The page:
Referring to FIG. 17, a bottom perspective view of a tank 201 of another prior art railway tank car is illustrated, with this tank having a cradle assembly 203 at each end thereof in the manner of cradle assembly 35 heretofore described in regard to prior art railway car 1, as shown in FIGS. 1 and 2. A serpentine half-oval steam coil system 205 is welded to the outer, bottom surface of the tank so as to extend lengthwise of the tank. The steam coil system includes a bottom center steam line 207 which runs lengthwise of the car along the bottom centerline thereof.

It will be noted that cradle assembly 203 comprises a circumferential cradle 209 and a split cradle pad 211 having cradle pad plates 213a, 213b welded to the bottom surface of the tank, with a space therebetween of sufficient width so as to permit bottom center steam line 207 to be welded in direct heat transfer relation with the outer cylindric surface of tank 201 in the space between cradle pad plates 213a, 213b. However, this prior art construction required the provision of two cradle pad plates 213a, 213b, which resulted in even more welding for attachment to the tank, and which did not significantly add to the local moment of inertia or stiffness of the bottom center portion of the tank.

In view of the above, it will be seen that the other objects of this invention are achieved and other advantageous results obtained.

As various changes could be made in the above constructions or method without departing from the scope of the invention, it is intended that all matter contained in the above description or shown in the accompanying drawing shall be interpreted as illustrative and not in a limiting sense.

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Referenced by
Citing PatentFiling datePublication dateApplicantTitle
US5076173 *Aug 27, 1990Dec 31, 1991Acf Industries, IncorporatedLifting hook arrangement for railway tank car
US5159882 *Jul 15, 1991Nov 3, 1992Acf Industries, Inc.Railway car underbody structure and method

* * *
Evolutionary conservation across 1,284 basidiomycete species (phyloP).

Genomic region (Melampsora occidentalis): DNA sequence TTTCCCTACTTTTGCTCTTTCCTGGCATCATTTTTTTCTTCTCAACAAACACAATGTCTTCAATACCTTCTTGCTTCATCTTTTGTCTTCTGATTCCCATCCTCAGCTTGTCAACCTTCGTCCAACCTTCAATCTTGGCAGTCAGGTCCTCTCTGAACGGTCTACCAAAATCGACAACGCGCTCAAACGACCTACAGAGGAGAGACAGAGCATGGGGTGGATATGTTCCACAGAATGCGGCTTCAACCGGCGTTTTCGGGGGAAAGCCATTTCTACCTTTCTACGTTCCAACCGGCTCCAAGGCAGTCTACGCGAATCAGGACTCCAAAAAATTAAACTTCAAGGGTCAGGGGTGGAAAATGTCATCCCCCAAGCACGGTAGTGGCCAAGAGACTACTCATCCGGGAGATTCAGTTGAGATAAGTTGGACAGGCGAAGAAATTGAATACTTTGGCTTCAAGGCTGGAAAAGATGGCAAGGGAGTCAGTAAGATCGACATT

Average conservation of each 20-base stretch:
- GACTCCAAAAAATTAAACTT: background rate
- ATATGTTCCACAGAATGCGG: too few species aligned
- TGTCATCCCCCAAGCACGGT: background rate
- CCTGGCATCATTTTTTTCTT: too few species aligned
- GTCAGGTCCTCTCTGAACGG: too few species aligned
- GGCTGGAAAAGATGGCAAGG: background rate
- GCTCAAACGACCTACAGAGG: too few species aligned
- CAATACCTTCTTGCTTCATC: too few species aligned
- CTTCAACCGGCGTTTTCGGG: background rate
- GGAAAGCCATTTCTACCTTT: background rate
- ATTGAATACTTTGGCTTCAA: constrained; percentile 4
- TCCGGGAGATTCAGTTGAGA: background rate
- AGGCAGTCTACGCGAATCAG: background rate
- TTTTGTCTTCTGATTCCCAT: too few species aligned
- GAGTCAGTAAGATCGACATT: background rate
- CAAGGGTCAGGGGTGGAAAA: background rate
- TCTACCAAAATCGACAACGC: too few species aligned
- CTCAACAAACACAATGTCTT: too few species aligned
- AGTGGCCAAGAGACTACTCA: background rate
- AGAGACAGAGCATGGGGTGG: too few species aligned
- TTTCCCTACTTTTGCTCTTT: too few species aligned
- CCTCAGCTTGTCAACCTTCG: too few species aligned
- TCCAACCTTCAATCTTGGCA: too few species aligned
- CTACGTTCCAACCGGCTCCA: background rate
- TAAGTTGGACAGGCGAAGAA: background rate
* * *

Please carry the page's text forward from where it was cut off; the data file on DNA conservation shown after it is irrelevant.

US5351625 *Jul 12, 1993Oct 4, 1994Acf IndustriesWeld support for railway tank car underbody construction
US5467719 *Jul 29, 1994Nov 21, 1995Trinity Industries, Inc.Method and apparatus for securing a tank to a tank car sill
US6357363 *Apr 19, 2000Mar 19, 2002Gunderson, Inc.Railroad tank car
US7695697 *Dec 23, 2005Apr 13, 2010Franco D'Orazio PessiaDevices for crude oil treatment and upgrading
US7806058Mar 28, 2008Oct 5, 2010Gunderson LlcTank car stub sill attachment
US7975622 *Jun 17, 2009Jul 12, 2011Trinity Industries, Inc.System and method for reinforcing railway tank cars
CN102431568A *Sep 29, 2010May 2, 2012齐齐哈尔轨道交通装备有限责任公司Inverted U-shaped center sill structure
Classifications
U.S. Classification105/358, 105/360, 105/362
International ClassificationB61D5/06, B61F1/02
Cooperative ClassificationB61D5/06, B61F1/02
European ClassificationB61F1/02, B61D5/06
Legal Events
DateCodeEventDescription
Jan 12, 1987ASAssignment
Owner name: ACF INDUSTRIES, INCORPORATED, 3301 RIDER TRAIL, SO
Free format text: ASSIGNMENT OF ASSIGNORS INTEREST.;ASSIGNORS:MUNDLOCH, JAMES D.;CASSEAU, WILLIAM U.;REEL/FRAME:004652/0914
Effective date: 19860309
Owner name: ACF INDUSTRIES, INCORPORATED, MISSOURI
Free format text: ASSIGNMENT OF ASSIGNORS INTEREST;ASSIGNORS:MUNDLOCH, JAMES D.;CASSEAU, WILLIAM U.;REEL/FRAME:004652/0914
Effective date: 19860309
Dec 26, 1989CCCertificate of correction
Mar 19, 1992FPAYFee payment
Year of fee payment: 4
Oct 1, 1996REMIMaintenance fee reminder mailed
Feb 23, 1997LAPSLapse for failure to pay maintenance fees
May 6, 1997FPExpired due to failure to pay maintenance fee
Effective date: 19970226